Still Rolling.

Lately I have found myself being drawn more and more towards skateboarding.  The magnetism began some time ago when I bought the first of my re-issue desks, a Powell Peralta Caballero street.   This was bought as a treat, based upon how it looked, as-well-as with a tinge of nostalgia, as this was one of the boards that I coveted when it was first issued, many years ago.  Being a child of the Bones Brigade era, Animal Chin was the film that really sparked my interest, so really it was the natural choice. Anyway, while I had every intention of getting out and using it, once I had set it up I just couldn't bring myself to do so.  My rationale has always been that I have older, well used boards, so why mess up a new one?  Whilst it was never bought with the intention of re selling it, I simply wanted to keep it pristine. A wall hanger, the first one of my collection.

So, fast forward eighteen months or so, and I find myself at a vert comp, with a whole heap of guys of a similar age to me.  And this is where things took a different turn.  For while I didn't feel the urge to take on the vert stuff (although, it was so good to watch), my stoke from just being there was enough to make me want to start skateboarding in a real way.

After some thought I decided that if I'm going to do it then I want to skate parks, rather than street, there are some really good ones around and if I time things right I can avoid the youth and the hoards of scooter riding kids(!).  Early mornings and later evenings were what I had in mind.  Based upon my reluctance to use my precious collectibles, I also decided to buy a new set up - although initially I was just going to treat myself to wheels, trucks and a few bits, a trip to the local skate shop was all it took to go fully new-school with my choice of desk also.  The friendly advice from the guy that runs it saw me walk away with an Anti Hero, Tony Mioriana.  This model is of a decent size, a really great shape, and an awesome graphic too!  I left that shop a very happy chap and ready to session those parks.

I get the feeling that the journey that I have taken to get back in to skateboarding, well in to my forties is by no-means a unique.  For while there are lots of guys that never stopped, or if they did it wasn't for very long, I know that many more have ventured back in to the culture by way of collecting, and then having the same what the hell moment that I did.  This is great, for the fact that there is now a much older scene bolsters my enthusiasm, not to mention confidence, plus it just feels good to be a part of something, sharing the experience.  For many years I held back thinking that I was too old, it would hurt if I slammed, in fact the list of reasons for not going was a long one.  But you know, it is all to easy to talk yourself out of doing something, based upon reasons that don't pass close scrutiny (apart from the hurting myself bit, that really I do take as a serious threat!).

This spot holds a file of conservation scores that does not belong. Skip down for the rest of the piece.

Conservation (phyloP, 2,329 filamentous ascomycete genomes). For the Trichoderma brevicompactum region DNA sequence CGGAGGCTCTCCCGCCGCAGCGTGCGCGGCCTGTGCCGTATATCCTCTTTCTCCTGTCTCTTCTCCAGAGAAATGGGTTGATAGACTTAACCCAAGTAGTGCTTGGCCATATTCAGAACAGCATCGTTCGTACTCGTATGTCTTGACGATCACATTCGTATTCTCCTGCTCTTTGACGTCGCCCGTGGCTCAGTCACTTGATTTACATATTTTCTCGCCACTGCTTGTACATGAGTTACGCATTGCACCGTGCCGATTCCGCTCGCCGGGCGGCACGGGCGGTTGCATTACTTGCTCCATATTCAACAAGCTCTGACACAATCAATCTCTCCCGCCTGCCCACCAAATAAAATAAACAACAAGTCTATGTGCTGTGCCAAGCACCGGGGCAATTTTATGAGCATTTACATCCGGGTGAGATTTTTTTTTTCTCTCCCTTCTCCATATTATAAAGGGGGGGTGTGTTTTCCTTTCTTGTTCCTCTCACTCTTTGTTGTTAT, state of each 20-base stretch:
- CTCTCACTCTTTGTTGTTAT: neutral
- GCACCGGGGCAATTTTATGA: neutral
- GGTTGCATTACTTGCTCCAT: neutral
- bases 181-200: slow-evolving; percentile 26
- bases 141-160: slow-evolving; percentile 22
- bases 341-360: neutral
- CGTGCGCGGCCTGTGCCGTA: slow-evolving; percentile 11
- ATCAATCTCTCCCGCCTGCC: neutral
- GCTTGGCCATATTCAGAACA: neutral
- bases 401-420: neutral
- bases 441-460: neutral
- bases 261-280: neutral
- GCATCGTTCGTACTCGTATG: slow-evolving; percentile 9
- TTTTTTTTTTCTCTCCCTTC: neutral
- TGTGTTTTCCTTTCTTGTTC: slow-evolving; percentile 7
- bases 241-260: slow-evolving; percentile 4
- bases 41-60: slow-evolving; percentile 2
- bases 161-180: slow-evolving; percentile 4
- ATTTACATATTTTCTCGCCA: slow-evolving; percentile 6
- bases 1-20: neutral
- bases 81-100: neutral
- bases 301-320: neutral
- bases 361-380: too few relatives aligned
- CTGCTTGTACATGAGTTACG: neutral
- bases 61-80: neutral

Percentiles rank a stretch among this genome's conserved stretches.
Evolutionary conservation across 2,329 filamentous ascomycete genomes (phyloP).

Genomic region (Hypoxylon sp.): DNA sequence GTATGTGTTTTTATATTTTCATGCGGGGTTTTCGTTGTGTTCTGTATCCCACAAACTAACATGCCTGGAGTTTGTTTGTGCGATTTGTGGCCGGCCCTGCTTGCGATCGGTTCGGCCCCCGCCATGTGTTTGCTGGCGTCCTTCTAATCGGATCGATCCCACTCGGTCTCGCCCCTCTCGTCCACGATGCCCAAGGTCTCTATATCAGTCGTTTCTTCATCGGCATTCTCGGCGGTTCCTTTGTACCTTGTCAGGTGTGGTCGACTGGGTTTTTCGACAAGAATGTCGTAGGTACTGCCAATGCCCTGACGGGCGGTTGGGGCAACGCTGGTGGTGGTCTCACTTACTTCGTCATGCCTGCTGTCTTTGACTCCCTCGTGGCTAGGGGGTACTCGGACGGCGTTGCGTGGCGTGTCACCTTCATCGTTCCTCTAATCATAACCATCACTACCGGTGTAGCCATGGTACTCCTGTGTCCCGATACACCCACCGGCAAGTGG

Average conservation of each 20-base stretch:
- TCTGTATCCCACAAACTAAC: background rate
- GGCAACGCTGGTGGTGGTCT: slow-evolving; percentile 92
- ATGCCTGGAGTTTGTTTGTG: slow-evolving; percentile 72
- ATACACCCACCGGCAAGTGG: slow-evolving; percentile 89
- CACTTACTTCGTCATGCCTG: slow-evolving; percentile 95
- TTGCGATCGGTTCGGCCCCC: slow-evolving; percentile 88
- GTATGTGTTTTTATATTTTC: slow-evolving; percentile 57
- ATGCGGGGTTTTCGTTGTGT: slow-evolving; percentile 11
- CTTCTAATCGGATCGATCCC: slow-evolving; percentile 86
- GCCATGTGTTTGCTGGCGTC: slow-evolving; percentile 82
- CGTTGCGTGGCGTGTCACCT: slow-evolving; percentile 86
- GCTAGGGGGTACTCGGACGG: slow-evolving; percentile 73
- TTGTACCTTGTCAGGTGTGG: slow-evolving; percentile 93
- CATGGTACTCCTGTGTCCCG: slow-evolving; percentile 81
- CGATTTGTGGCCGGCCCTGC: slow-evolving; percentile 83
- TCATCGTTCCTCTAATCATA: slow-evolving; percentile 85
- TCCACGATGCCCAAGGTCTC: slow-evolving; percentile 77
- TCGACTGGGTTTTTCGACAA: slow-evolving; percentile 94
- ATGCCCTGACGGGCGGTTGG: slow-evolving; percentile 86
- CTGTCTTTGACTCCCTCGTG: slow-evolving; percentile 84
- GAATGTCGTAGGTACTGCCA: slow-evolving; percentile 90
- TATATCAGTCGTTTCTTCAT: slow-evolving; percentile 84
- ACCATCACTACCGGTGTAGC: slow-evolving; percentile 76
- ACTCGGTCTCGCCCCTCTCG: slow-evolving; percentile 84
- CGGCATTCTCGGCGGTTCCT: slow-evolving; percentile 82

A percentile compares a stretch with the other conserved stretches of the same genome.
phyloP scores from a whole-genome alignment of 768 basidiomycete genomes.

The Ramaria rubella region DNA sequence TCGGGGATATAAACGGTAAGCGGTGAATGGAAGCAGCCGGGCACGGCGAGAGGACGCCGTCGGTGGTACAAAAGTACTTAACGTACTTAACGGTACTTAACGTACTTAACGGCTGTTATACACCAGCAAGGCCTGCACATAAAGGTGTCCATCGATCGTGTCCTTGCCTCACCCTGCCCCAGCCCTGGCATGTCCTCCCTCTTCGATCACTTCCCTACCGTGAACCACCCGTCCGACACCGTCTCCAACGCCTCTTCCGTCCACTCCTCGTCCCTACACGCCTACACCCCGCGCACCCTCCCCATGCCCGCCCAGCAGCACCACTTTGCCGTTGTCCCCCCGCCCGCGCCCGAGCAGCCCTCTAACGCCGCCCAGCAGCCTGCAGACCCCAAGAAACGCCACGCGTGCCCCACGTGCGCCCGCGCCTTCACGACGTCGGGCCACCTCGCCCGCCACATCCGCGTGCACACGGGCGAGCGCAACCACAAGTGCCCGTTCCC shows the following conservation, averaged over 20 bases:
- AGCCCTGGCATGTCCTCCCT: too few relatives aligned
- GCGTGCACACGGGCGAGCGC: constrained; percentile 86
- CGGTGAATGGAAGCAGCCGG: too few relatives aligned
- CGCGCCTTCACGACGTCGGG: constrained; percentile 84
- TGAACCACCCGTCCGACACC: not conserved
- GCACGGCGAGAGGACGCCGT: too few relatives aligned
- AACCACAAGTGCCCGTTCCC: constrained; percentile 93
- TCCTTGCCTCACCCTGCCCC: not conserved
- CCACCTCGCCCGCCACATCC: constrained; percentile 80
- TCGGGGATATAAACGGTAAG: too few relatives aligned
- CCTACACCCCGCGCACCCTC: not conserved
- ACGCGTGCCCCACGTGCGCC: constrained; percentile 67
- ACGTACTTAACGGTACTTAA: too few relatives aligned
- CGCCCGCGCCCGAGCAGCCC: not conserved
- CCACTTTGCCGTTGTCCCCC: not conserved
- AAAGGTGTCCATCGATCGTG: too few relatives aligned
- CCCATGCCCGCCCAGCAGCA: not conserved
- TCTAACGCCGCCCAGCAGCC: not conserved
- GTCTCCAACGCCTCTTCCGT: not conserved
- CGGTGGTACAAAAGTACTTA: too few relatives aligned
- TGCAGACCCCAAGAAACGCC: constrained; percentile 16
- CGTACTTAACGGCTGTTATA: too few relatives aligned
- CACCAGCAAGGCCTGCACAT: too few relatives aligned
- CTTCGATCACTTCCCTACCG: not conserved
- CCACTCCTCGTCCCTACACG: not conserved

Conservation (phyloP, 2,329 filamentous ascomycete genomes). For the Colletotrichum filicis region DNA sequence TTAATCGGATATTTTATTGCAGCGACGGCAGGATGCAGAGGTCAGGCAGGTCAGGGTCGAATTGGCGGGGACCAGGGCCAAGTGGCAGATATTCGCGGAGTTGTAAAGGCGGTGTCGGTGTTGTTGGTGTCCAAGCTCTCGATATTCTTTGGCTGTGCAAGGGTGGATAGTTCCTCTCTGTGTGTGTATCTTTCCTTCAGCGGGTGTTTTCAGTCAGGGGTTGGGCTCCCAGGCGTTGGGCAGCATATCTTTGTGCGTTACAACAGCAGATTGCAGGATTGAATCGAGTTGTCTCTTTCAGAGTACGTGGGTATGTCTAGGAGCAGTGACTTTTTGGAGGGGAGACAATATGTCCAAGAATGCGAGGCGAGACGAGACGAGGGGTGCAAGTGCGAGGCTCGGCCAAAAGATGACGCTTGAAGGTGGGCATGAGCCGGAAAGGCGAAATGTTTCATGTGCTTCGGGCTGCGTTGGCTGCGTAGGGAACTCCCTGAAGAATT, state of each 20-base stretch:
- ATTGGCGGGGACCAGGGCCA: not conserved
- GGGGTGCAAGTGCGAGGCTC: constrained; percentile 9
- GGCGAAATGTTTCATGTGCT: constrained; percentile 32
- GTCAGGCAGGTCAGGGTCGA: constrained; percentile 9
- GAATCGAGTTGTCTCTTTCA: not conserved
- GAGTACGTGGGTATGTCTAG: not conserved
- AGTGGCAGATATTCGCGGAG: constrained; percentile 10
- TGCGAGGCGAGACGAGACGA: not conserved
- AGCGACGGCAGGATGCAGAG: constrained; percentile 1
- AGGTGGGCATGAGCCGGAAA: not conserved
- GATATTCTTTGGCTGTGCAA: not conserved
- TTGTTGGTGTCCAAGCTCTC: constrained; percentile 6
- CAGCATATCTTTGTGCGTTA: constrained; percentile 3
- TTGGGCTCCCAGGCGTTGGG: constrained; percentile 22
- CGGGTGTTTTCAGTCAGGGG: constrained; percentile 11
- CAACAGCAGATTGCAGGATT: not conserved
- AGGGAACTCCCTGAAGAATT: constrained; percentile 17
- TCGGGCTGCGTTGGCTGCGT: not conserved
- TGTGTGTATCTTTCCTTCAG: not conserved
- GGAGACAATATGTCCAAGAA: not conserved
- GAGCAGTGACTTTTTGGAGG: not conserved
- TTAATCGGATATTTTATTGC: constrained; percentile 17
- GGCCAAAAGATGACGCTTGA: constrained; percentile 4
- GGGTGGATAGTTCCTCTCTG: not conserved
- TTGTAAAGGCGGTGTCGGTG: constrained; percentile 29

In general, the view taken by society is that skateboarding is something for kids, nothing more.  The scathing and badly researched pieces of sloppy journalism that I have read recently can only reinforce peoples prejudice towards older guys skateboarding.  But the reality is that age is not a factor when it comes to such things, and it is awesome that so many people have realised this and are ignoring the sneers and sniggers from the general populous.  The result is a shoal new scene, guys, and girls too, are doing something that is a whole lot of fun, and offering a lot of encouragement to those, who would love to I did.

It would be easy to take the criticisms as offered by the main stream media to heart, but I am so glad that this has not dampened the energy and enthusiasm that is being generated in older skateboarding right now.  I find it really interesting that skateboarding culture is going through this latest stage, for in real terms it is still young, so there are no previous generations to follow.  I, like so many others were a part of the Bones Brigade to H-Street era, a critical few years that saw skateboarding change in a massive way.  Boards evolved, tricks got bigger and way more technical, and the culture altered at an incredibly fast pace.  Driven by the thriving industry and the fact that it was skateboarder owned at the time, innovation was given providence and the scene flourshed. But then as with many things, money took over and things took a turn for the worse, in my opinion anyway.   It was at this stage in the early 90's that I stepped away from it, not in a conscious way, I just got more in to surfing, which was always my main thing.  But I have always kept an eye on what is happening in skateboarding, it's great to watch good skateboarding in any of its forms, and while a part of me does regret not keeping it up, I can't change that.  But I am so stoked to have re discovered it, and that I am able to share the whole experience with a group of people who were also there the first time around.  I think the effect of this is that feeling is one of familiarity, but on the whole very fresh.

The groms of the eighties are re-emerging, a little bit grey, slightly slower maybe, but certainly full of stoke!

The journey started here, the first of many!


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